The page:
9. Supplements that keep me healthy.  Typically, I take a variety of supplements every day to support me in optimal health (more on this later). When I travel. I often will not take all my usually daily products with me, however there a few items I travel with always.  One is called BioVegetarian.  This is a wonderful supplement that is has anti-viral, anti-microbial and immune boosting botanicals.  The next is a product called Reboost.  This is a blend of homeopathic remedies in tablet form taken sublingually.  These two products have saved me time and time again form getting sick.  I will also travel with Vitamin C. C is a classic antioxidant that boosts immunity.  I take these products with me, always.

BioVegetarian keeps us healthy!

10. A pocketknife. Usually I travel with a Leatherman Skeletool. This pocketknife has a knife, bottle opener, pliers, flat and philips head screwdrivers, and wire cutters. This has come in hand so many times. Of course, I don’t travel with this when flying because we now carry on our backpacks and do not check any baggage. Depending on the nature of an adventure we are having, I may even purchase an inexpensive pocketknife once I arrive at my location. For example, when we went to Yellowstone, I purchased a pocketknife once we got off the plane, picked up our rental car and then did some shopping for supplies. A knife and tools easily accessible (your pocket) have been hugely convenient and helpful.

The Leatherman Skeletool

There it is! My list of the top 10 Essential Travel items! I hope this helps you in planning and living your best adventure. Please offer up any other items that are essential to you when you travel. I would love to learn from your experiences!

Rockonliving friends! Quinn

Rockonliving Update!

Hear Ye! Hear Ye! Rockonliving is growing! The collaborative and creative juices are flowing here at Rockonliving and we are excited to announce that we are working on creating travel guides for the places we visit with more detailed information. For example, does the Octagonal home we mentioned in our Yosemite trip interest you? In our Yosemite Guide, we will provide booking, contact information, pricing and things to consider booking this home in California. These guides will also include feedback and input from all the members of the Rockonliving family! You will hear from Quinn, Vickie and our teen/tweens share their input on traveling. From the more practical adult input to perspective of a 10 year-old that wished to do nothing but “buy cheap crap” in Paris! We hope to share our lessons learned and make it easier for you to begin planning your Adventures! We are super excited! The blog is evolving and launching soon – Stay Tuned!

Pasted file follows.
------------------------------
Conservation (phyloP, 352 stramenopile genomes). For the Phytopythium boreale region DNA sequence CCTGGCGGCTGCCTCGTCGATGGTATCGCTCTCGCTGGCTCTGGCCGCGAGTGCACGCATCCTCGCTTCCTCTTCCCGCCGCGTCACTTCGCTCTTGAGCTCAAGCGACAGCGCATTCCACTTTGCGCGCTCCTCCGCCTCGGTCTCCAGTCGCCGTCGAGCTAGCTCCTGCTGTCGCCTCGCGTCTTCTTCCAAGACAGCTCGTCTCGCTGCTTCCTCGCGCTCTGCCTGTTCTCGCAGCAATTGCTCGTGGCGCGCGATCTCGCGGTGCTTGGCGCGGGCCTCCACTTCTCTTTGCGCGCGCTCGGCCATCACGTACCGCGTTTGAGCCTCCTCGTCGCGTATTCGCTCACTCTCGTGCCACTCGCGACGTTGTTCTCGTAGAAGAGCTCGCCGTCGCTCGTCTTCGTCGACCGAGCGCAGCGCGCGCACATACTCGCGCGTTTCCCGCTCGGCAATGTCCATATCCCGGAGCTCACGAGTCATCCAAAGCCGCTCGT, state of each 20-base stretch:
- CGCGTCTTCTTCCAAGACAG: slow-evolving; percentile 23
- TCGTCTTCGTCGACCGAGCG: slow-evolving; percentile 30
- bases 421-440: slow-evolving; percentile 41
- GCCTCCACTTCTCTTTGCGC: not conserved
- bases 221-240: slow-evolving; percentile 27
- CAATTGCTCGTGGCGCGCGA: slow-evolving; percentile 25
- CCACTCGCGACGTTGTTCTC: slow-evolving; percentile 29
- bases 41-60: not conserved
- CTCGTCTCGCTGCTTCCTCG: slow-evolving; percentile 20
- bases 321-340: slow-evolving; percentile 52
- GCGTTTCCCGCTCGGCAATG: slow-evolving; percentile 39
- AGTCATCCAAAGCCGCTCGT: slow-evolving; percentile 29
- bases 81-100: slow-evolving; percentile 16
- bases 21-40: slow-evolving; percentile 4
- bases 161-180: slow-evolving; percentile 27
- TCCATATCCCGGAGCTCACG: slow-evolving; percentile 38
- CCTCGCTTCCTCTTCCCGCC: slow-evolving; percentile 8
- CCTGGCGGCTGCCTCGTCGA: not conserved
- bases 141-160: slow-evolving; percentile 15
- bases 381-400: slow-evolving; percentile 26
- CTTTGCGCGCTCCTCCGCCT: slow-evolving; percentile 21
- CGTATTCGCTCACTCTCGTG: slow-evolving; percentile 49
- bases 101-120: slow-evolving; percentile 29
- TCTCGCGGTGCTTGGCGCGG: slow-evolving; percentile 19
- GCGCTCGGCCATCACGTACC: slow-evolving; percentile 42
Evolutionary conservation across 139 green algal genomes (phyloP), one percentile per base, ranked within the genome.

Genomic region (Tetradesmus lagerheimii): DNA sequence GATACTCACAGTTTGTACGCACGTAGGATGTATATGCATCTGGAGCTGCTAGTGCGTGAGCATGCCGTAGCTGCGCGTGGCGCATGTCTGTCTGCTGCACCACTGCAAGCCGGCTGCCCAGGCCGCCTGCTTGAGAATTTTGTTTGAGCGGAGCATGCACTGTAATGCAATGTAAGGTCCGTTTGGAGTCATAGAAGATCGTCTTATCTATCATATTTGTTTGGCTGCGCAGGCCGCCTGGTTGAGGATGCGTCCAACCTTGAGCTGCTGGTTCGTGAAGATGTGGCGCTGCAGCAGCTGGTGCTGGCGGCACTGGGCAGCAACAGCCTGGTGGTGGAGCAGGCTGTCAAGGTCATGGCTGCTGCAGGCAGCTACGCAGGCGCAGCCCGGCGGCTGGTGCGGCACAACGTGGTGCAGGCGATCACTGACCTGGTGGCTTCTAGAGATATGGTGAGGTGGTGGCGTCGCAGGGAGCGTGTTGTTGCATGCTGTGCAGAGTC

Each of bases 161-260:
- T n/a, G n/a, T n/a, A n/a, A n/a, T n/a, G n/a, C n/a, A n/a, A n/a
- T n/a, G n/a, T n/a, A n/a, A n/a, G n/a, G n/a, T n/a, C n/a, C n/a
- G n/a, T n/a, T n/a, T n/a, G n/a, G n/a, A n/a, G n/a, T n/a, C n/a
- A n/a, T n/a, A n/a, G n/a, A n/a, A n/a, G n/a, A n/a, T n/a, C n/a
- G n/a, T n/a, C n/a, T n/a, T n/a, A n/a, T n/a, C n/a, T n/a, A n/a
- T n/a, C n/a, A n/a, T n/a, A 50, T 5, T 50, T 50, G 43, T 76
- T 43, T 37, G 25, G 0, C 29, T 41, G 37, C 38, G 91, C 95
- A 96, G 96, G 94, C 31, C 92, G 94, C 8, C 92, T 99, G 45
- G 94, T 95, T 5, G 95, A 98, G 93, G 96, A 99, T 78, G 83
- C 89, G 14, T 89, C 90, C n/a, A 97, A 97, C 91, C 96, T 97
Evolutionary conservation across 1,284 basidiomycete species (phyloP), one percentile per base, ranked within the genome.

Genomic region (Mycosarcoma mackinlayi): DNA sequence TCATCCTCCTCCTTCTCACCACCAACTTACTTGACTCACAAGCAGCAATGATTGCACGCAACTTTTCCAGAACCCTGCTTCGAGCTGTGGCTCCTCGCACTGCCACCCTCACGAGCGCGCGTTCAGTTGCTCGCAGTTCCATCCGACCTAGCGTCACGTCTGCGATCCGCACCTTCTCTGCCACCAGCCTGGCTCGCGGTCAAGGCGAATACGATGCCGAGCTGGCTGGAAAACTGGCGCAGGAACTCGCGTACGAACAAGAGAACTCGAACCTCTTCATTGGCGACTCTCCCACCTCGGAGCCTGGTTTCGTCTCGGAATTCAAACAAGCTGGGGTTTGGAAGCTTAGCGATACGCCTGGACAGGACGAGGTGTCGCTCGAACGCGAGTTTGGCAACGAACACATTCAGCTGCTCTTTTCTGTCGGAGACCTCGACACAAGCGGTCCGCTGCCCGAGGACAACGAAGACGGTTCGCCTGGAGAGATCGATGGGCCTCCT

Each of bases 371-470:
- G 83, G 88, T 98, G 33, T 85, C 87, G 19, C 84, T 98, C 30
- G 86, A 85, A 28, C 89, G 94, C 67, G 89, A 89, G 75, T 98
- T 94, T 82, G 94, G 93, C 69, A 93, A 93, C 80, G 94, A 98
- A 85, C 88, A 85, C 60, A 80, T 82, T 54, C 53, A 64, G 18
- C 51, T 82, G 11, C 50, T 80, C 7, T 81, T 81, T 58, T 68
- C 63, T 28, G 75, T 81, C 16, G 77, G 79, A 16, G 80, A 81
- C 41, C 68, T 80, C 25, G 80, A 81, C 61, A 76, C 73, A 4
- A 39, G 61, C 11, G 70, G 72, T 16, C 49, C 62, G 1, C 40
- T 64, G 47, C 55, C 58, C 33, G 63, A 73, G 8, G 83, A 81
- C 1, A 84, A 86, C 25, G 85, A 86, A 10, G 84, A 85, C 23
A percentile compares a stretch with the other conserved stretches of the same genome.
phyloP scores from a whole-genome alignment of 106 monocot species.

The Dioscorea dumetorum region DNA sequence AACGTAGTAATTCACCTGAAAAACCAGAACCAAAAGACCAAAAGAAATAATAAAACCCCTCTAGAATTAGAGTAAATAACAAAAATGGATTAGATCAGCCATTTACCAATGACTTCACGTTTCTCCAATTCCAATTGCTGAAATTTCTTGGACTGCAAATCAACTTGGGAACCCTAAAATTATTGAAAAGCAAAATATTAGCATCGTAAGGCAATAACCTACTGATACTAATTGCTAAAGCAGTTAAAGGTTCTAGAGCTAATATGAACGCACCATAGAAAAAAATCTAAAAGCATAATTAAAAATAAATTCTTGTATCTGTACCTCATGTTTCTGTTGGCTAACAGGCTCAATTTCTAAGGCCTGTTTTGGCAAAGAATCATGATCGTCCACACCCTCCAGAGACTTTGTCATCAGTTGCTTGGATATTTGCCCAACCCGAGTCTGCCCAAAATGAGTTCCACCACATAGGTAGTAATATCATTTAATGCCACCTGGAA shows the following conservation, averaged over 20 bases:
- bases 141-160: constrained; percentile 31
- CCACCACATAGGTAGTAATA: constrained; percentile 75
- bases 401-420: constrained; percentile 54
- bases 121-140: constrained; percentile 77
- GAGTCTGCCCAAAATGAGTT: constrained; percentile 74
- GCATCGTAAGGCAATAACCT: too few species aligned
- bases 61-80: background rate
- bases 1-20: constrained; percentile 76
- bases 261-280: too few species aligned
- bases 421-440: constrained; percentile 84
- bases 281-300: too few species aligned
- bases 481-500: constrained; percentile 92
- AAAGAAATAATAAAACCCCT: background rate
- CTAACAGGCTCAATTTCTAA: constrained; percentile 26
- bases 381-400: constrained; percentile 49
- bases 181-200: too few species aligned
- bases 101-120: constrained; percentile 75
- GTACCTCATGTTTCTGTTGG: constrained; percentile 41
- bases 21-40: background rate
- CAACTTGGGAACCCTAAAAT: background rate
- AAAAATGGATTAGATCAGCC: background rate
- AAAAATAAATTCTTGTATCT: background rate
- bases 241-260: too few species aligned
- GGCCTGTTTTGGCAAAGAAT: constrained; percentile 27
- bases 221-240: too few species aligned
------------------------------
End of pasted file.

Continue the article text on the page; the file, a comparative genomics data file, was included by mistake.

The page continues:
Visiting Yosemite National Park – and being robbed within 20 minutes of arrival to California. Good Times.

 

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This was a special moment of release Kayah caught on camera between Quinn & I when we finally had squared away the robbery in Yosemite.  Nothing like healing in Mother Nature.

 

Twenty minutes after arriving in Oakland, California we were robbed.

After a long day of travel from coast to coast, our family decided to stop for a quick bite at Chipotle just outside the Oakland Airport.

When we pulled into the parking lot we had zero, zilch, suspicious vibes of the location – it was the middle of the day, in a busy strip mall, with lots of small quick places to eat. Our Spidey senses were not even tingling.

5 burritos and 20 minutes later we came out to a smashed window and our first family robbery.

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If you all know our family, you know Quinn LOVES to travel light and his rule is everyone gets to pack/bring one backpack – that’s it. This delights him.

When we went into Chipotle, if the tag from the rental company wasn’t a beacon enough to thieves, the five huge backpacks tucked in the trunk of the vehicle was like a flare on the Titantic directing them to our goods! Doh.

We were literally 25 feet from our vehicle! In a matter of seconds, our window was smashed and the desperate little thieves grabbed three of the five backpacks.

Yes, the loss of electronics was a bummer. However, the real bummer, the real hassle, was the loss of things like this: two teddy bears of irreplaceable sentimental value; the glasses and contacts that would require us finding an eye clinic in the middle of nowhere to have new glasses and trial lens contacts made;  the loss of two sets of retainers which due to the length of our vacation meant over the next three weeks our teeth would move and shift; The $375 Epi Pen…

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Family Fun at the Stanton Optical Center! New glasses & contacts.

That kind of stuff…you know? Like, how I wish they would have just grabbed the things they could make money off of and tossed the rest on side of parking lot or something.

We were surprised and so grateful to learn our State Farm Insurance policy would cover the cost of our stolen items. We were grateful that other than paying for our deductible, we will would not lose any further cash from our pockets.

It seems everyone, I mean, everyone in the U.S.A. knows you just do not pit-stop in Oakland (especially if you are in a rental car screaming “tourist!”)

I am serious. The police officer that filed our police report said, “Ma’m I don’t even stop in Oakland for gas.” Um, ok.